Wednesday, April 09, 2008

Lucky You

I love gambling. I love card games. But the worst time I ever had in gambling was not in my playing life. It was watching my father play my brother at the dining room table. The blood would ooze from the cards, it was so cutthroat. Dad took my brother each and every time. And somewhere in there, “a lesson” was supposedly taught. It was, but the wrong lesson was learned.

The screenwriter for Lucky You must’ve been sitting at my family’s dining room table. I swear the dialogue is the same, the angst is the same. The results are mostly the same.

Eric Bana is the son, and tough old Robert Duvall is the father who taught him everything he knows about how to gamble. And Bana is a great poker player. Except that he, like everyone else, loses eventually, which happens to be every other day since that’s all he does. And except, of course, when he plays his father.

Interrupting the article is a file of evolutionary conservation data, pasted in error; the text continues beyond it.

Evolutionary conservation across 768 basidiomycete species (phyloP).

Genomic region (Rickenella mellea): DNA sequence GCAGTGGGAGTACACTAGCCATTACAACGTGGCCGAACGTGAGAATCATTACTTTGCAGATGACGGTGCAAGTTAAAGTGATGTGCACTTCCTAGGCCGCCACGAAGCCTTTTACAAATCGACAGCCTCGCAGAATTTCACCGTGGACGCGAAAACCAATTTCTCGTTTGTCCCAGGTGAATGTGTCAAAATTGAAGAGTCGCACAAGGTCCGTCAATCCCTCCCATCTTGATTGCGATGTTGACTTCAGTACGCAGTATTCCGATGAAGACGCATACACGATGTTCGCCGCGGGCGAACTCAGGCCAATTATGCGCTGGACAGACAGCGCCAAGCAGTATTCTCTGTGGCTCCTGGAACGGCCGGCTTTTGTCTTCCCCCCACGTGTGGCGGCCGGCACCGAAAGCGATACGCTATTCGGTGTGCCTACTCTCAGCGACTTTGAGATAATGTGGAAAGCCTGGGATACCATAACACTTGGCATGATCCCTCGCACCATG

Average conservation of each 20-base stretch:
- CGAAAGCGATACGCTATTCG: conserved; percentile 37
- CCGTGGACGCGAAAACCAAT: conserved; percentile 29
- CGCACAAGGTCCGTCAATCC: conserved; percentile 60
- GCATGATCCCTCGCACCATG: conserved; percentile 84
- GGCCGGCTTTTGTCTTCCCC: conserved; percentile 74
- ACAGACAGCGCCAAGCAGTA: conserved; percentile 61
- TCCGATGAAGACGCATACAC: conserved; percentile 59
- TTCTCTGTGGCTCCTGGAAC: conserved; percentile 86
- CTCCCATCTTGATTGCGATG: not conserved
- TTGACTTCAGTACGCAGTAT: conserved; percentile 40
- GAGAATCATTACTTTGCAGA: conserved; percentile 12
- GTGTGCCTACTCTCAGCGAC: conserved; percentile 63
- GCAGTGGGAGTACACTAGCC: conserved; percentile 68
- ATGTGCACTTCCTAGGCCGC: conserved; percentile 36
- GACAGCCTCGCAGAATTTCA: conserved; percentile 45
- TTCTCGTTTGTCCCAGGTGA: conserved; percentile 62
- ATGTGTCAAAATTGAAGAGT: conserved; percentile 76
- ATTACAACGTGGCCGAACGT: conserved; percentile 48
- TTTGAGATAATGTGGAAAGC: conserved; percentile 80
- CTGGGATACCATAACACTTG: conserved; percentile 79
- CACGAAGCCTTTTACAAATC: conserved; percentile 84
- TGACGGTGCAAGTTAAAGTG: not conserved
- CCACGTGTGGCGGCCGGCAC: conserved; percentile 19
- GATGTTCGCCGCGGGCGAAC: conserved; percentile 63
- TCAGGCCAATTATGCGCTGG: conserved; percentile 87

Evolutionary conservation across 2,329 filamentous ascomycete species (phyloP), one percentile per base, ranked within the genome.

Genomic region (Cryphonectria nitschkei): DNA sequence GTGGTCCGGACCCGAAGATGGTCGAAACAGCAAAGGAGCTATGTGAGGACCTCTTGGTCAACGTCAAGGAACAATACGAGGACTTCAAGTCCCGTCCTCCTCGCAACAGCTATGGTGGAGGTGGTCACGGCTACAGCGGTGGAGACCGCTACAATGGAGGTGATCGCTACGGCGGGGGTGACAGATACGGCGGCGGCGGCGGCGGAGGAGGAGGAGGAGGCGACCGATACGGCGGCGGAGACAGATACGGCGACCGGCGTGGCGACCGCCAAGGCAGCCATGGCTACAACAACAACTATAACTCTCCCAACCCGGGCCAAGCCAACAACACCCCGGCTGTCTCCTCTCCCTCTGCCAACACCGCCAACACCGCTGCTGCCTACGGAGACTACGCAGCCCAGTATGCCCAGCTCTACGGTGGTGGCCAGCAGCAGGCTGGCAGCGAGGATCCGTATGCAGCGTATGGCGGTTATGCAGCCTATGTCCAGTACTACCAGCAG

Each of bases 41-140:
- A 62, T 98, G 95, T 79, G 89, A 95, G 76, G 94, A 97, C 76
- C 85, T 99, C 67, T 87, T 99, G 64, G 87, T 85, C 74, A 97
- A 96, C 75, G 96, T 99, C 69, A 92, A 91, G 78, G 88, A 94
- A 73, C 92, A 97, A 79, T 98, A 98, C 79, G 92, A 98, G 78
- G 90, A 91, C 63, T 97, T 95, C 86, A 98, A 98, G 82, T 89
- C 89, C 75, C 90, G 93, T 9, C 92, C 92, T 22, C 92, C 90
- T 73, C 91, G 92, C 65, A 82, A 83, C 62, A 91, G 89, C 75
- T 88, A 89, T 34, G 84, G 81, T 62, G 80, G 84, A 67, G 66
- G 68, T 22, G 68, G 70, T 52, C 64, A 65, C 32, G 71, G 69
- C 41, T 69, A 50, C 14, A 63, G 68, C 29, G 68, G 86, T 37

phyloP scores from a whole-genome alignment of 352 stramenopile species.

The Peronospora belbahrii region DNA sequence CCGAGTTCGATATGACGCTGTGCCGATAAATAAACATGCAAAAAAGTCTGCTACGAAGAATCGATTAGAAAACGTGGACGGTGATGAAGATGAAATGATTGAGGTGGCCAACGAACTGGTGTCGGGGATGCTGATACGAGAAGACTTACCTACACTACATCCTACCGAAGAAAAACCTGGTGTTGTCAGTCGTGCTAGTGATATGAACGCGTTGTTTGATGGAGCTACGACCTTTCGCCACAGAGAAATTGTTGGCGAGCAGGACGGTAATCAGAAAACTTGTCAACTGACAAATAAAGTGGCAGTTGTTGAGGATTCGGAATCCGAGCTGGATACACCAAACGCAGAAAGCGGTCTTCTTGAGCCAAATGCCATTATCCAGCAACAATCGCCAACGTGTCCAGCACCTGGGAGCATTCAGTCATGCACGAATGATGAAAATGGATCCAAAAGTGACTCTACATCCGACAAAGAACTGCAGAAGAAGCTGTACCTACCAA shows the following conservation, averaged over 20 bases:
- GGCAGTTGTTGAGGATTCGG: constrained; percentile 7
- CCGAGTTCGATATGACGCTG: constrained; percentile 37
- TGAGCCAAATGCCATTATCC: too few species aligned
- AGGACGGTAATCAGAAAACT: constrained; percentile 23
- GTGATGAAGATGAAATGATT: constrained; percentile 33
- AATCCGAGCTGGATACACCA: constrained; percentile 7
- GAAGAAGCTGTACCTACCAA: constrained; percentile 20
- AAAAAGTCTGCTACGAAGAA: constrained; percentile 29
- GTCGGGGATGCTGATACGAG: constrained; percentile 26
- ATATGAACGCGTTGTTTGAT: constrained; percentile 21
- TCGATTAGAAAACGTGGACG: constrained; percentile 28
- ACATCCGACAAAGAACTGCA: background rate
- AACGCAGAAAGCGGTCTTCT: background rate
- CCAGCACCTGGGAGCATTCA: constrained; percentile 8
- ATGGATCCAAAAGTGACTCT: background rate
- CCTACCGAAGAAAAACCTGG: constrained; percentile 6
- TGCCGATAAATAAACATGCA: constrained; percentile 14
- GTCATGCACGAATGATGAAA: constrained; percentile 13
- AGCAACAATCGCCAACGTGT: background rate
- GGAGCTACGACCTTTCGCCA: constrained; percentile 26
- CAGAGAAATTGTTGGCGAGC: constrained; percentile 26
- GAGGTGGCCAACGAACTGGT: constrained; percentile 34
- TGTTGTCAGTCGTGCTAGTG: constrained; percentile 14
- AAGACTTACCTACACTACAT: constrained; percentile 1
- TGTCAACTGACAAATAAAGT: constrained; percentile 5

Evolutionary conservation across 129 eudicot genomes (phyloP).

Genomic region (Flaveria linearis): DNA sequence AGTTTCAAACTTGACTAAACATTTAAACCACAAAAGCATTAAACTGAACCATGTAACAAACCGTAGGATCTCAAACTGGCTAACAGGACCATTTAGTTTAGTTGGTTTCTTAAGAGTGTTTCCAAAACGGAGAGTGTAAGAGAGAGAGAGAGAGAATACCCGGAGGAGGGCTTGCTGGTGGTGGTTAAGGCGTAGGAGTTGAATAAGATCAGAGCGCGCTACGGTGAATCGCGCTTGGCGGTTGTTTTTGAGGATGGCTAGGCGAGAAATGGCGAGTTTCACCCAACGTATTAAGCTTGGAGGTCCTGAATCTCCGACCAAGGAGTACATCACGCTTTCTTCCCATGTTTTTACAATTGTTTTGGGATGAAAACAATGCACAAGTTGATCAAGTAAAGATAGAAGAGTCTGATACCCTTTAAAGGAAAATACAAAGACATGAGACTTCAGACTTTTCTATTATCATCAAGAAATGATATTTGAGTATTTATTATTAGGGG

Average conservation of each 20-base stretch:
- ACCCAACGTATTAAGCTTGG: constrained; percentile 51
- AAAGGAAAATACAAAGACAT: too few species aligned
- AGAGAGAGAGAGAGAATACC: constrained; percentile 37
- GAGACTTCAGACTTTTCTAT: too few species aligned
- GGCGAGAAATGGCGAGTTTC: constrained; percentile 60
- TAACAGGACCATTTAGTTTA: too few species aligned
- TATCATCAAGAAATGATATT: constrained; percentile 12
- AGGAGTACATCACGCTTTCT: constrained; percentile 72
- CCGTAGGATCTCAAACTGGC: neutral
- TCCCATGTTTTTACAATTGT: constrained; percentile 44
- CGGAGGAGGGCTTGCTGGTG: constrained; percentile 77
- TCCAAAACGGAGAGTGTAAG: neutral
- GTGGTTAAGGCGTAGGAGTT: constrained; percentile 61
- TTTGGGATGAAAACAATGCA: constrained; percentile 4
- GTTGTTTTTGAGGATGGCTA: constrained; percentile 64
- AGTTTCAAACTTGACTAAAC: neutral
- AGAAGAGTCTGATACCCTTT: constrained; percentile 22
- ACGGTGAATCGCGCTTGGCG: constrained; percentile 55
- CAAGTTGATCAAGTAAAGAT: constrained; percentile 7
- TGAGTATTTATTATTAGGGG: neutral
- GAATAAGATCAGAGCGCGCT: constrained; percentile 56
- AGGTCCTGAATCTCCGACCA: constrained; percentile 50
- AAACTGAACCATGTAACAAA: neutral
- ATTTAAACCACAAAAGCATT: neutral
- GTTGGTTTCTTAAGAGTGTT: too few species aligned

There are other people in this drama, but let’s face it: it’s Bana and Duvall, down to the last hand.

I enjoyed this movie, enjoyed the poker playing. The characters step aside when the cards are on the table, as poker takes center stage here. Great old players, characters themselves, are shown at the tables. And there’s a wonderful sequence in a coffee shop where Duvall shows Bana how he lost a large hand, and wonders what went wrong.

It’s just hard to watch people you love go at it where someone's humiliated, and someone has to lose. Perfect for a father-son rivalry. Oedipus and Freud would've loved this movie. Pass the popcorn, Siggy.

Thumbs up.


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